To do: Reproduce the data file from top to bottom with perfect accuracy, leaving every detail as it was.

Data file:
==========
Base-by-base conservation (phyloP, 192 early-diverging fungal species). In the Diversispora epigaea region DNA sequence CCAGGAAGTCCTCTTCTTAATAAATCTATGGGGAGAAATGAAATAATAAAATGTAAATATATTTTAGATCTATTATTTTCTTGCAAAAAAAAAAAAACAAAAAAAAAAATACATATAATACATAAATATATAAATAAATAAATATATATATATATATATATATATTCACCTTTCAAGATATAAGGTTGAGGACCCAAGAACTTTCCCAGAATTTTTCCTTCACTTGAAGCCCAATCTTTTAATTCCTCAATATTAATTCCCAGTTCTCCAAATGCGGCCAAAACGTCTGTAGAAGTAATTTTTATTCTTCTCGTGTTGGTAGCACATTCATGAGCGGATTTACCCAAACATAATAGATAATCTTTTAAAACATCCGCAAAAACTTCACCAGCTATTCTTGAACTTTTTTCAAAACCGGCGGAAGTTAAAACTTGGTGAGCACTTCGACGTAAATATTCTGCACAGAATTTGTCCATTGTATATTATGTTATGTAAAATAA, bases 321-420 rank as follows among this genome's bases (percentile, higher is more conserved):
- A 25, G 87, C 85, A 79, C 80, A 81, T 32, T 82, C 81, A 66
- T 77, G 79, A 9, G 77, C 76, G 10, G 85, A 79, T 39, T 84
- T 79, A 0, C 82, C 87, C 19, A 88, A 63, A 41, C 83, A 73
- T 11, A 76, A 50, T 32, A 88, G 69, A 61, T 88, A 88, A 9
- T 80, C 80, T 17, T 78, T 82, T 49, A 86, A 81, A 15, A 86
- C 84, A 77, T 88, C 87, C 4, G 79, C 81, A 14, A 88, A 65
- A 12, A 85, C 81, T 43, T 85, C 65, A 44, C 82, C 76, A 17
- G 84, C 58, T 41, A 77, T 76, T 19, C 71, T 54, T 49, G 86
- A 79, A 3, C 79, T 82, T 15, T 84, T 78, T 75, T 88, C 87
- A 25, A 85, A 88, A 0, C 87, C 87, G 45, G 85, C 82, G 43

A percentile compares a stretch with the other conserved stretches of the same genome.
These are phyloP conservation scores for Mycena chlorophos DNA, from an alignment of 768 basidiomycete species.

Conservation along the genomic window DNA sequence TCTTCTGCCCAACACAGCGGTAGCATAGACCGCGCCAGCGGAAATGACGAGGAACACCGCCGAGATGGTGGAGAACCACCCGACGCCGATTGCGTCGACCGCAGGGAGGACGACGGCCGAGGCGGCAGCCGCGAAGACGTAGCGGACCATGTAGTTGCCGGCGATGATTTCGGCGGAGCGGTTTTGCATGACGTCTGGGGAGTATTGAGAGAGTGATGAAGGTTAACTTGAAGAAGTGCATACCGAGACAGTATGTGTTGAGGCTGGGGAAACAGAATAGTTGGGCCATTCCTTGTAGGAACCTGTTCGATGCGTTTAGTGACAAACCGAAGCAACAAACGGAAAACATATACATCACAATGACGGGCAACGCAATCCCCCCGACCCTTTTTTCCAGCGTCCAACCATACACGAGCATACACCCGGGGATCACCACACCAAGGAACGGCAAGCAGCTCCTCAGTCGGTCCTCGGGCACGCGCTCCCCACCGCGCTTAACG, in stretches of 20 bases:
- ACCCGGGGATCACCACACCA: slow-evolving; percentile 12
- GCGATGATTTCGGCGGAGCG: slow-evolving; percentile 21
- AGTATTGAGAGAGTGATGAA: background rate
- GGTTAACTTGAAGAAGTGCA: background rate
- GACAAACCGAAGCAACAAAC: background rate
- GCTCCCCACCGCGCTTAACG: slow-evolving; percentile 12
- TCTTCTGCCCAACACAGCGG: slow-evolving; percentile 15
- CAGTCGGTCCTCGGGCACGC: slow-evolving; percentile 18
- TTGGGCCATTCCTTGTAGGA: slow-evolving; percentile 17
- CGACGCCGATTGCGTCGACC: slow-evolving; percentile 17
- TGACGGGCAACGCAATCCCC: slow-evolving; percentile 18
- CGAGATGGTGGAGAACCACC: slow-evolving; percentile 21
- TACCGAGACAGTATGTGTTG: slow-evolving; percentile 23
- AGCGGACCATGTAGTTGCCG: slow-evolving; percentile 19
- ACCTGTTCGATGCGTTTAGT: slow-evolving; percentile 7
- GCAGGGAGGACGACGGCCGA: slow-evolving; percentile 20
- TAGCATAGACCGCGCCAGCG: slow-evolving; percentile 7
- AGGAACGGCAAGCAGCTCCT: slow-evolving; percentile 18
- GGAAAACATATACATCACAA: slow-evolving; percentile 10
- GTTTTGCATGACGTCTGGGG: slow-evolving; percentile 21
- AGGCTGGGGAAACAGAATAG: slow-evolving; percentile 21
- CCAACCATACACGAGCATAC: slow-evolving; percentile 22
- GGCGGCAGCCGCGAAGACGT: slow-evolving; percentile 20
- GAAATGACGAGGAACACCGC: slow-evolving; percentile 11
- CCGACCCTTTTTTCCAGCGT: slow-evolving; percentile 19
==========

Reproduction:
Base-by-base conservation (phyloP, 192 early-diverging fungal species). In the Diversispora epigaea region DNA sequence CCAGGAAGTCCTCTTCTTAATAAATCTATGGGGAGAAATGAAATAATAAAATGTAAATATATTTTAGATCTATTATTTTCTTGCAAAAAAAAAAAAACAAAAAAAAAAATACATATAATACATAAATATATAAATAAATAAATATATATATATATATATATATATTCACCTTTCAAGATATAAGGTTGAGGACCCAAGAACTTTCCCAGAATTTTTCCTTCACTTGAAGCCCAATCTTTTAATTCCTCAATATTAATTCCCAGTTCTCCAAATGCGGCCAAAACGTCTGTAGAAGTAATTTTTATTCTTCTCGTGTTGGTAGCACATTCATGAGCGGATTTACCCAAACATAATAGATAATCTTTTAAAACATCCGCAAAAACTTCACCAGCTATTCTTGAACTTTTTTCAAAACCGGCGGAAGTTAAAACTTGGTGAGCACTTCGACGTAAATATTCTGCACAGAATTTGTCCATTGTATATTATGTTATGTAAAATAA, bases 321-420 rank as follows among this genome's bases (percentile, higher is more conserved):
- A 25, G 87, C 85, A 79, C 80, A 81, T 32, T 82, C 81, A 66
- T 77, G 79, A 9, G 77, C 76, G 10, G 85, A 79, T 39, T 84
- T 79, A 0, C 82, C 87, C 19, A 88, A 63, A 41, C 83, A 73
- T 11, A 76, A 50, T 32, A 88, G 69, A 61, T 88, A 88, A 9
- T 80, C 80, T 17, T 78, T 82, T 49, A 86, A 81, A 15, A 86
- C 84, A 77, T 88, C 87, C 4, G 79, C 81, A 14, A 88, A 65
- A 12, A 85, C 81, T 43, T 85, C 65, A 44, C 82, C 76, A 17
- G 84, C 58, T 41, A 77, T 76, T 19, C 71, T 54, T 49, G 86
- A 79, A 3, C 79, T 82, T 15, T 84, T 78, T 75, T 88, C 87
- A 25, A 85, A 88, A 0, C 87, C 87, G 45, G 85, C 82, G 43

A percentile compares a stretch with the other conserved stretches of the same genome.
These are phyloP conservation scores for Mycena chlorophos DNA, from an alignment of 768 basidiomycete species.

Conservation along the genomic window DNA sequence TCTTCTGCCCAACACAGCGGTAGCATAGACCGCGCCAGCGGAAATGACGAGGAACACCGCCGAGATGGTGGAGAACCACCCGACGCCGATTGCGTCGACCGCAGGGAGGACGACGGCCGAGGCGGCAGCCGCGAAGACGTAGCGGACCATGTAGTTGCCGGCGATGATTTCGGCGGAGCGGTTTTGCATGACGTCTGGGGAGTATTGAGAGAGTGATGAAGGTTAACTTGAAGAAGTGCATACCGAGACAGTATGTGTTGAGGCTGGGGAAACAGAATAGTTGGGCCATTCCTTGTAGGAACCTGTTCGATGCGTTTAGTGACAAACCGAAGCAACAAACGGAAAACATATACATCACAATGACGGGCAACGCAATCCCCCCGACCCTTTTTTCCAGCGTCCAACCATACACGAGCATACACCCGGGGATCACCACACCAAGGAACGGCAAGCAGCTCCTCAGTCGGTCCTCGGGCACGCGCTCCCCACCGCGCTTAACG, in stretches of 20 bases:
- ACCCGGGGATCACCACACCA: slow-evolving; percentile 12
- GCGATGATTTCGGCGGAGCG: slow-evolving; percentile 21
- AGTATTGAGAGAGTGATGAA: background rate
- GGTTAACTTGAAGAAGTGCA: background rate
- GACAAACCGAAGCAACAAAC: background rate
- GCTCCCCACCGCGCTTAACG: slow-evolving; percentile 12
- TCTTCTGCCCAACACAGCGG: slow-evolving; percentile 15
- CAGTCGGTCCTCGGGCACGC: slow-evolving; percentile 18
- TTGGGCCATTCCTTGTAGGA: slow-evolving; percentile 17
- CGACGCCGATTGCGTCGACC: slow-evolving; percentile 17
- TGACGGGCAACGCAATCCCC: slow-evolving; percentile 18
- CGAGATGGTGGAGAACCACC: slow-evolving; percentile 21
- TACCGAGACAGTATGTGTTG: slow-evolving; percentile 23
- AGCGGACCATGTAGTTGCCG: slow-evolving; percentile 19
- ACCTGTTCGATGCGTTTAGT: slow-evolving; percentile 7
- GCAGGGAGGACGACGGCCGA: slow-evolving; percentile 20
- TAGCATAGACCGCGCCAGCG: slow-evolving; percentile 7
- AGGAACGGCAAGCAGCTCCT: slow-evolving; percentile 18
- GGAAAACATATACATCACAA: slow-evolving; percentile 10
- GTTTTGCATGACGTCTGGGG: slow-evolving; percentile 21
- AGGCTGGGGAAACAGAATAG: slow-evolving; percentile 21
- CCAACCATACACGAGCATAC: slow-evolving; percentile 22
- GGCGGCAGCCGCGAAGACGT: slow-evolving; percentile 20
- GAAATGACGAGGAACACCGC: slow-evolving; percentile 11
- CCGACCCTTTTTTCCAGCGT: slow-evolving; percentile 19